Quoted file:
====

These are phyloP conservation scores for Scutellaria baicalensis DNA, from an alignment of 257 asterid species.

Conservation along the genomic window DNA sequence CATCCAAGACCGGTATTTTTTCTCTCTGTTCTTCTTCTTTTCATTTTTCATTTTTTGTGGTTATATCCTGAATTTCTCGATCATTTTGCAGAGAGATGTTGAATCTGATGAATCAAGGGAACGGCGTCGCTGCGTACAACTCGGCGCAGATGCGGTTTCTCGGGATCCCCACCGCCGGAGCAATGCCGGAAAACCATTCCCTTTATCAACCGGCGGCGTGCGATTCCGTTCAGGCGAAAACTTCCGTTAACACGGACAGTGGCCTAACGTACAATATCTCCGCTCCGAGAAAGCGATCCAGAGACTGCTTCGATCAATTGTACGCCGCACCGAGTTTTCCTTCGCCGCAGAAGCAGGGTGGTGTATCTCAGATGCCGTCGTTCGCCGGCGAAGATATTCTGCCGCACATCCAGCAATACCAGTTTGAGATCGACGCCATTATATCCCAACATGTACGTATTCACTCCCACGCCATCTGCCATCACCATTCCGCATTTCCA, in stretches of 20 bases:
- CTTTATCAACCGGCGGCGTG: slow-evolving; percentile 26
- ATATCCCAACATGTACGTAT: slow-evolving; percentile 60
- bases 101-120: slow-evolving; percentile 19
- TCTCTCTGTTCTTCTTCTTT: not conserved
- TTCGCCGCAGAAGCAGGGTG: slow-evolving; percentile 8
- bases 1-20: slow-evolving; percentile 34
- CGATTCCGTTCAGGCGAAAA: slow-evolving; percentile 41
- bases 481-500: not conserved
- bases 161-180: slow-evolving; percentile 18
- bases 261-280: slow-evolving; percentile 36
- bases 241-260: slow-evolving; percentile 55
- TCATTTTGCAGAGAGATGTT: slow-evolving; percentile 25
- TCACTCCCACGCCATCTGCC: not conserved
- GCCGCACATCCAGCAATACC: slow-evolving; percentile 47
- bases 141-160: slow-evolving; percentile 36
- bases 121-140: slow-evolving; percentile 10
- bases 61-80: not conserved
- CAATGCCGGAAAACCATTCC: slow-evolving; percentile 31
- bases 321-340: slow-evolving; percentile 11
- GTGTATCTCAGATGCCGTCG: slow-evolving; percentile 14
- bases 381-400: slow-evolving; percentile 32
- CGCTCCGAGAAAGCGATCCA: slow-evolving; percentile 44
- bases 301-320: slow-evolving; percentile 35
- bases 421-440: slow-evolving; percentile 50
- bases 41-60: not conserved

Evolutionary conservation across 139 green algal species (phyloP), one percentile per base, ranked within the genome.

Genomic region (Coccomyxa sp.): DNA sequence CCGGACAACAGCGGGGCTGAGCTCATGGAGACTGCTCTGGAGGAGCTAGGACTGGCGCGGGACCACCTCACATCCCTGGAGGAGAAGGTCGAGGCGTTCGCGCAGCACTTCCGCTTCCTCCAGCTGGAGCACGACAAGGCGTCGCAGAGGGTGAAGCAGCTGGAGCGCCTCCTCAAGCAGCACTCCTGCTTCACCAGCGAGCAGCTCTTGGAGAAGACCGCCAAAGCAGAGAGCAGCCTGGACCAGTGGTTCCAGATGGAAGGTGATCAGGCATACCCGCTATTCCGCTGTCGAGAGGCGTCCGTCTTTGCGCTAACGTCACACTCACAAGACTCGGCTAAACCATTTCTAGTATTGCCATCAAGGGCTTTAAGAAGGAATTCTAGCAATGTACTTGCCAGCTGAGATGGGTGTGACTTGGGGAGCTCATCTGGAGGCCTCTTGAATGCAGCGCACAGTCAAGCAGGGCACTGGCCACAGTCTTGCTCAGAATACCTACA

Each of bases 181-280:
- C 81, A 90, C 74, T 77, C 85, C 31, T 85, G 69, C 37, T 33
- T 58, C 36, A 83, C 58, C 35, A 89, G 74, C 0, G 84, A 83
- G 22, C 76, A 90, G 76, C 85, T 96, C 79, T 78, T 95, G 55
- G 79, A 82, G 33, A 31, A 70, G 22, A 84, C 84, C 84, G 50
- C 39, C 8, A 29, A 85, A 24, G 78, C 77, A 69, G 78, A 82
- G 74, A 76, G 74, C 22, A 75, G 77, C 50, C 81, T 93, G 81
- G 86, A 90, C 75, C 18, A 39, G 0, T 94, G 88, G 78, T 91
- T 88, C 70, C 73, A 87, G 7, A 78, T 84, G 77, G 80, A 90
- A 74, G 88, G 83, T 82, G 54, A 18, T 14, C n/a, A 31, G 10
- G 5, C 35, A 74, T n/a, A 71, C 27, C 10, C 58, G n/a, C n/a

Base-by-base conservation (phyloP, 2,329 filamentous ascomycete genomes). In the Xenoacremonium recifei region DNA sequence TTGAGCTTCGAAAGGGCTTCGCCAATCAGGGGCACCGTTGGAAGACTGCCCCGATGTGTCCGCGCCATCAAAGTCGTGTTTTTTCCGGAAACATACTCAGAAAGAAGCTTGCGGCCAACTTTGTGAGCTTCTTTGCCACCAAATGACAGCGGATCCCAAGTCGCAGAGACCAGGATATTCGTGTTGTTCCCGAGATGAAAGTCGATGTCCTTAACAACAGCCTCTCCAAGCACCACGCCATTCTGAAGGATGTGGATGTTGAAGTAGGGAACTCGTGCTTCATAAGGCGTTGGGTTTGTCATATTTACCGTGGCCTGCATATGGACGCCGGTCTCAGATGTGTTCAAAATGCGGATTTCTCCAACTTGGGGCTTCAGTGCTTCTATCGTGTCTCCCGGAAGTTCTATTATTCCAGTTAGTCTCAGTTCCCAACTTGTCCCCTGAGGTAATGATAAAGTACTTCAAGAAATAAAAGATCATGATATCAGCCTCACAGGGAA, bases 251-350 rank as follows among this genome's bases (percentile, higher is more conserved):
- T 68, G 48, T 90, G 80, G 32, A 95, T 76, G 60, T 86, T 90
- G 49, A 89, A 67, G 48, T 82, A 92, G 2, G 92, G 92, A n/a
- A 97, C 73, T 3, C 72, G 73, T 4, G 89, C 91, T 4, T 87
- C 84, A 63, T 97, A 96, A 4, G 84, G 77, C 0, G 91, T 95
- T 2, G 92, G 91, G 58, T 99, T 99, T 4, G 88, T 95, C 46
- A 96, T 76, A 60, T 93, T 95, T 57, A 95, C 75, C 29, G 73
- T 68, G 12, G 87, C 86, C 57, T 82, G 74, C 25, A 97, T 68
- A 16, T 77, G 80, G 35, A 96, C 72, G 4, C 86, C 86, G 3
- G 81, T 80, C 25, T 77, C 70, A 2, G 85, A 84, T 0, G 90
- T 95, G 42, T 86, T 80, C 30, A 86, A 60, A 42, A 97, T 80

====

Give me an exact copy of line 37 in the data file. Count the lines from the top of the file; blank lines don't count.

- G 86, A 90, C 75, C 18, A 39, G 0, T 94, G 88, G 78, T 91